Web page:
• A global, immersive, invisible, ambient networked computing environment built through the continued proliferation of smart sensors, cameras, software, databases, and massive data centers in a world-spanning information fabric known as the Internet of Things.
  • “Augmented reality” enhancements to the real-world input that people perceive through the use of portable/wearable/implantable technologies.
  • Disruption of business models established in the 20th century (most notably impacting finance, entertainment, publishers of all sorts, and education).
  • Tagging, databasing, and intelligent analytical mapping of the physical and social realms.

Here is what I see.

It is revolutionizing most human interaction, especially affecting health, education, work, politics, economics, and entertainment.

On the downside:

Interpersonal ethics, surveillance, terror, and crime, may lead societies to question how best to establish security and trust while retaining civil liberties.

More and more, humans will be in a world in which decisions are being made by an active set of cooperating devices. The Internet (and computer-mediated communication in general) will become more pervasive but less explicit and visible.

It will, to some extent, blend into the background of all we do. It will be a world more integrated than ever before.

We will see more planetary friendships, rivalries, romances, work teams, study groups, and collaborations.

We will become far more knowledgeable about the consequences of our actions; we will edit our behavior more quickly and intelligently.

It will change how we think about people, how we establish trust, how we negotiate change, failure, and success.

We will grow accustomed to seeing the world through multiple data layers. This will change a lot of social practices, such as dating, job interviewing and professional networking, and gaming, as well as policing and espionage.

With mobile technologies and information-sharing apps becoming ubiquitous, we can expect some significant improvement in the awareness of otherwise illiterate and ill-informed rural populations to opportunities missed out by manipulative and corrupt governments. Like the Arab Spring, we can expect more and more uprisings to take place as people become more informed and able to communicate their concerns.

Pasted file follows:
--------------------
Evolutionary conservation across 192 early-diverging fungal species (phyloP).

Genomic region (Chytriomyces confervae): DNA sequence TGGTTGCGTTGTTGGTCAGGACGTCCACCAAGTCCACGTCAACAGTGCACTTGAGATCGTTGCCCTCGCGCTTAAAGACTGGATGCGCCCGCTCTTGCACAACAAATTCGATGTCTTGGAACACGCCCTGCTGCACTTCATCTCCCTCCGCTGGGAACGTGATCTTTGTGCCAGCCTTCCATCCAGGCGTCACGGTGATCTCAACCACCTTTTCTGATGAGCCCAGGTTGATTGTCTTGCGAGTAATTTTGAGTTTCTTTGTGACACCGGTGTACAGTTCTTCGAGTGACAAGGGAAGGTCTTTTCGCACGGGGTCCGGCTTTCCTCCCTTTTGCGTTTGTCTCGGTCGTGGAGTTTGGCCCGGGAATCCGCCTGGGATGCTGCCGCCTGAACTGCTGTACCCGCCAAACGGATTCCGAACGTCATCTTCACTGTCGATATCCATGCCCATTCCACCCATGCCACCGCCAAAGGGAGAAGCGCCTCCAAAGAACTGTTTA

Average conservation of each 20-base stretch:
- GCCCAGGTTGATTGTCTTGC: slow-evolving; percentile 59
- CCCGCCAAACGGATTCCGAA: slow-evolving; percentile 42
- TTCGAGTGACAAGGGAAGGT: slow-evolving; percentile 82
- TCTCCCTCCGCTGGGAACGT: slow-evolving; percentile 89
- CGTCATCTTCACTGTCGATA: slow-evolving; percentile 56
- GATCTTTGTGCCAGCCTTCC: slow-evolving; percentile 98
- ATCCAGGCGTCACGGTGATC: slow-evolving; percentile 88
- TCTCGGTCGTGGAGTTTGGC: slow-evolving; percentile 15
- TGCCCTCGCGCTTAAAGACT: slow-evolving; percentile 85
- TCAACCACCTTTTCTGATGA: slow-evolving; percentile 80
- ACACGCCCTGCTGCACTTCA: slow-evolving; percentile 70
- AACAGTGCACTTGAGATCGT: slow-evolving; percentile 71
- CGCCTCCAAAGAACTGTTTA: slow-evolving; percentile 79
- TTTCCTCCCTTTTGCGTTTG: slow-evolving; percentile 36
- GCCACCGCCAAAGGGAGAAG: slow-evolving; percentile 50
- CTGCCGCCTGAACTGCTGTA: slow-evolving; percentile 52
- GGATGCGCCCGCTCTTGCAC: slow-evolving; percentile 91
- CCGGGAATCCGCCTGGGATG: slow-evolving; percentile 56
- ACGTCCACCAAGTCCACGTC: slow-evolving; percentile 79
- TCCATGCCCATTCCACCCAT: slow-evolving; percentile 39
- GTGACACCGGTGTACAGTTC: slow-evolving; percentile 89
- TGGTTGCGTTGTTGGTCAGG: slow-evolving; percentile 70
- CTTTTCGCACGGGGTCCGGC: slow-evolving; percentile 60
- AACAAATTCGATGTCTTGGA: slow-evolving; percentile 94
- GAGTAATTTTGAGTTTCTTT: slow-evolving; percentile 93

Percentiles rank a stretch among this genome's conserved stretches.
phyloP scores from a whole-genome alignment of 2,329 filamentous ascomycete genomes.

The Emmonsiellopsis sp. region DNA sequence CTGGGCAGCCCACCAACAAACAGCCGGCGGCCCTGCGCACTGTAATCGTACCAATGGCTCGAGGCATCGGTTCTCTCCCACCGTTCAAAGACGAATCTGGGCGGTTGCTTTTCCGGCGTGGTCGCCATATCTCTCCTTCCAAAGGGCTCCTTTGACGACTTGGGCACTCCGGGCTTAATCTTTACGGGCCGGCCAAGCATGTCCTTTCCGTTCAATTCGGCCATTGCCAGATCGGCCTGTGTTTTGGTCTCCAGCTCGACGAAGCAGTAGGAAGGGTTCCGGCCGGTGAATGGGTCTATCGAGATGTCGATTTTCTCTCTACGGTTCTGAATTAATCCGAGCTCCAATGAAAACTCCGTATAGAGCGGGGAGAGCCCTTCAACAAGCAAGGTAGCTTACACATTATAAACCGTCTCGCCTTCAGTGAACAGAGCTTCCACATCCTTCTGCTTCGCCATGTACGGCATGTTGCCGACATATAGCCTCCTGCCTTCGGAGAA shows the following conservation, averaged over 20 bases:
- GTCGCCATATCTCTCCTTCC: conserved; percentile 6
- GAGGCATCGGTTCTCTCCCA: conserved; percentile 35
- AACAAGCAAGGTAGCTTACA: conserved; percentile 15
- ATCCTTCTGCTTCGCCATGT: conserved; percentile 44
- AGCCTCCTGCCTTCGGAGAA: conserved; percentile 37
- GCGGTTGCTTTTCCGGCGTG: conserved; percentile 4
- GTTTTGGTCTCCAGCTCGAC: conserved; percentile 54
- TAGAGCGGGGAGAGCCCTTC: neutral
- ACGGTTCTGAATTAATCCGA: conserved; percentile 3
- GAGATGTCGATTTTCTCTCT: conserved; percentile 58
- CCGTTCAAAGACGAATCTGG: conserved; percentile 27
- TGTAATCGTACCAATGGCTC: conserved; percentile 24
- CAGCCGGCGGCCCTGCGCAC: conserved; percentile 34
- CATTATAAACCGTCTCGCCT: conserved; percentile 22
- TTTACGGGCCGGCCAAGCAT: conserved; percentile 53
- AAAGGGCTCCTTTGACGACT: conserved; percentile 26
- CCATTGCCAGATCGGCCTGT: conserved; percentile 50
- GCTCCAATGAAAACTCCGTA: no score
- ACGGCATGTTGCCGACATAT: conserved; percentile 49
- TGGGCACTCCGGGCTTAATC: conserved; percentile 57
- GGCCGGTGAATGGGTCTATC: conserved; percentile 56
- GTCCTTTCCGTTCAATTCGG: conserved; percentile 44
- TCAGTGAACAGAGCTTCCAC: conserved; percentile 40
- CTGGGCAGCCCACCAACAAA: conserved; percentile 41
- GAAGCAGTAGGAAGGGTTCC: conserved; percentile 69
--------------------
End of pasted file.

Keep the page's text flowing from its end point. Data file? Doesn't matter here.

There will be increased awareness of the massive disparities in access to health care, clear water, education, food, and human rights.

The power of nation-states to control every human inside its geographic boundaries may start to diminish.

The problems that humanity now faces are problems that can’t be contained by political borders or economic systems. Traditional structures of government and governance are therefore ill-equipped to create the sensors, the flows, the ability to recognize patterns, the ability to identify root causes, the ability to act on the insights gained, the ability to do any or all of this at speed, while working collaboratively across borders and time zones and sociopolitical systems and cultures.

From climate change to disease control, from water conservation to nutrition, from the resolution of immune-system-weakness conditions to solving the growing obesity problem, the answer lies in what the Internet will be in decades to come.

By 2025, we will have a good idea of its foundations.

The Internet will generate several new related networks. Some will require verified identification to access, while others will promise increased privacy.

The biggest impact on the world will be universal access to all human knowledge.

Will the Internet make it possible for our entire civilization to collapse together, in one big awful heap? Possibly.

But the Internet has already made it possible for us to use one of our unique graces — the ability to share knowledge — for good, and to a degree never before possible.

We have to think seriously about the kinds of conflicts that will arise in response to the growing inequality enabled and amplified by means of networked transactions that benefit smaller and smaller segments of the global population.

Social media will facilitate and amplify the feelings of loss and abuse. They will also facilitate the sharing of examples and instructions about how to challenge, resist, and/or punish what will increasingly come to be seen as unjust.

Cyber-terrorism will become commonplace.

Privacy and confidentiality of any and all personal will become a thing of the past.

Online ‘diseases’ — mental, physical, social, addictions (psycho-cyber drugs) — will affect families and communities and spread willy-nilly across borders.

The digital divide will grow and worsen beyond the control of nations or global organizations such as the UN. This will increasingly polarize the planet between haves and have-nots. Global companies will exploit this polarization. Digital criminal networks will become realities of the new frontiers. Terrorism, both by organizations and individuals, will be daily realities. The world will become less and less safe, and only personal skills and insights will protect individuals.